Rise and Dine

Downtown Frederick is Made for Breakfast Lovers

By Nancy Luse | Photography by Tuner Photography Studio | Posted on 11.15.13 – Dining, Food & Drink

Frederick has long been the go-to place for a business lunch or fine dinner, but if you’re like a lot of people whose favorite meal is breakfast, don’t worry. You just need to know where to look.

Back in the days when Downtown had department store lunch counters with huge grill tops and establishments like The Village with its traditional pancakes and eggs, getting breakfast was a no-brainer. Today, it takes a little bit of exploring to root out that first meal of the day, but what you’ll find has the distinct Frederick twist. Breakfasts here embrace local products along with international flavors and regional specialties—grits and fried green tomatoes from the South and maple-glazed bacon from the North. Forget corn flakes and Pop-Tarts, let’s rustle up some real breakfast.

Café Nola is among the early risers of the bunch, opening at 7 a.m. through the week and 9 a.m. on weekends. Family Meal also gets those eggs cracking at 7 a.m., and Magoo’s has the coffee brewing by 8 a.m. through the week and 9 a.m. on weekends.

At That Cuban Place, breakfast goes from sunrise to sunset. “We have a crowd that comes in at 8 o’clock at night and wants breakfast. You want an egg on your Cuban sandwich? That makes a pretty good breakfast,” says Alfredo Maggi, who with his wife, Narcisam, owns the East Church Street restaurant.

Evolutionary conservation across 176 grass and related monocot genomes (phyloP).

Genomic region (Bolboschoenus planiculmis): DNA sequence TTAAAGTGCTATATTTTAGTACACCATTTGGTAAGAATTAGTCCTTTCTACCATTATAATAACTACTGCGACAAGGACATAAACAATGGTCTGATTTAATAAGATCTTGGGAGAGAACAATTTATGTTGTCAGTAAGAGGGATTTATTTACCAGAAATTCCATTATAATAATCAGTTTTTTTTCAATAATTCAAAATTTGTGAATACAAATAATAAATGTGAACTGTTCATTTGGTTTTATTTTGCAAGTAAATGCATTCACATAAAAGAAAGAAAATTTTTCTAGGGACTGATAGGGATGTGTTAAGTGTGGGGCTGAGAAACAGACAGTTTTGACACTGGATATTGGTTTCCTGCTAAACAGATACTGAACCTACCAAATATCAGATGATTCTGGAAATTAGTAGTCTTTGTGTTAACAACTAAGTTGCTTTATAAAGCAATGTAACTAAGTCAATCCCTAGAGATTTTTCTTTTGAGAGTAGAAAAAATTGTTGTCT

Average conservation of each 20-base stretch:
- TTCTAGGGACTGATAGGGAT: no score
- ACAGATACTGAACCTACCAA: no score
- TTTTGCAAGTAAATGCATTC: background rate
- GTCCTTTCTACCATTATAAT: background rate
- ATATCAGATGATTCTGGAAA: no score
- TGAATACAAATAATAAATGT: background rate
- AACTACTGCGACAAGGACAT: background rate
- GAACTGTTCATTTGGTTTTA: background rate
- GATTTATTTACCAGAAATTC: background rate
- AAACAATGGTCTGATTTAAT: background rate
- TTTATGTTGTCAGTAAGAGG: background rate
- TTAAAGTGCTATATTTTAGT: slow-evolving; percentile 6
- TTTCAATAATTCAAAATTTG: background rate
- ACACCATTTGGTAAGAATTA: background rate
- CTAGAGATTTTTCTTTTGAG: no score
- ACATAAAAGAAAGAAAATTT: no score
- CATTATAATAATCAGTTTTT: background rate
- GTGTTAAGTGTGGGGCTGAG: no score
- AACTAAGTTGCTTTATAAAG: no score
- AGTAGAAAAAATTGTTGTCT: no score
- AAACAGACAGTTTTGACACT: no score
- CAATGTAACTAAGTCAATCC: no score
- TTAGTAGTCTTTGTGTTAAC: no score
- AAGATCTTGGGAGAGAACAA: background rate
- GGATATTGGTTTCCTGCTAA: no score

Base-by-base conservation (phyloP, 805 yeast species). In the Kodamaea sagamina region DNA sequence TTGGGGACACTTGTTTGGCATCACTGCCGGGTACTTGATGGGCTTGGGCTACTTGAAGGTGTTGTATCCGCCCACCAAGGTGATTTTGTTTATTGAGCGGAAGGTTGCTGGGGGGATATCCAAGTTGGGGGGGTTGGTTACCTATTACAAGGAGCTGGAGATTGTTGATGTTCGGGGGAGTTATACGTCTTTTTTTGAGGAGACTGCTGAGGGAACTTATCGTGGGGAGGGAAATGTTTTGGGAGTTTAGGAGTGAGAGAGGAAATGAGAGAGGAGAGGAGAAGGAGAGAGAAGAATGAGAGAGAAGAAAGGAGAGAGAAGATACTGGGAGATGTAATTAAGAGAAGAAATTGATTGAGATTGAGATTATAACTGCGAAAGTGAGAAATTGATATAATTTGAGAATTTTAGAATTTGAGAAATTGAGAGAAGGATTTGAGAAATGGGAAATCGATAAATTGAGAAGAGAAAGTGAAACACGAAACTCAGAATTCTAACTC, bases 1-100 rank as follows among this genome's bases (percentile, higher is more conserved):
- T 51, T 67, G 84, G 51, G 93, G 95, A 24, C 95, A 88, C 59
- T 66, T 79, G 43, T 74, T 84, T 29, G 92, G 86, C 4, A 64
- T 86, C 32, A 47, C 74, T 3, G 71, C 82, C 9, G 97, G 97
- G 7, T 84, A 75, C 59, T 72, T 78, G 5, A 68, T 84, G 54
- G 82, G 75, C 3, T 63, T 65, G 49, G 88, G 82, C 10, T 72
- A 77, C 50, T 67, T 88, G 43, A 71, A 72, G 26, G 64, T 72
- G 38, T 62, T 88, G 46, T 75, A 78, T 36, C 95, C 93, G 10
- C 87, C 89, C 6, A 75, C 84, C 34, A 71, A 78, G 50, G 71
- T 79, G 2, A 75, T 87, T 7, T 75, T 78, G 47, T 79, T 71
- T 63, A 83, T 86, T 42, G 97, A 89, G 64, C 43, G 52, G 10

With its bold orange walls and island vacation vibe, That Cuban Place is relaxed and easy-going and it’s not unusual for perfect strangers to compare notes. Three men in a booth nearby, who identify themselves as skate boarders, although they seem a little old for all that, rave about the guava and cheese pastelito, so I decide to order the flaky pastry. Likewise, when I talk up my mango smoothie, they flag down the waiter.

The breakfast selection is slim, but if you can settle on eggs, meat and bread, you’re in luck. Steak is an option, but order the chorizo, a spicy Spanish sausage made even more so with a dab of homemade hot sauce. Deep-fried plantains on the side are some of the best I’ve ever eaten and the Cuban bread they bake for their sandwiches is perfect for mopping your plate. The young waiter agrees this is the perfect hangover breakfast, admitting that he’s taken the cure himself on occasion: “It’s just the right amount of grease.”

If you want your breakfast more on the vegetarian side, which is not to say you can’t also get your fix of bacon, try Café Nola. I’m drawn to anything Benedict—maybe it’s the excuse to eat Hollandaise—so I order the Bella Benedict, a marinated portabella mushroom resting on baby spinach with fresh mozzarella and two poached eggs

sauced in Hollandaise. A choice between fresh fruit and roasted potatoes has me ignoring the healthier option and going with the spuds. The menu covers all the bases with omelettes (the asparagus and lump crab is a contender), breakfast
sandwiches, quiche of the day and house-made granola, not to mention bagels and pastries. Nola is a place where healthy, whether it’s the food or the environment, is a priority. During the growing season they have a garden a few blocks away where they harvest vegetables, and when I ask a staffer for a copy of the menu to take with me, it’s suggested I go online so I don’t waste paper.

A PLATEFUL OF PROTEIN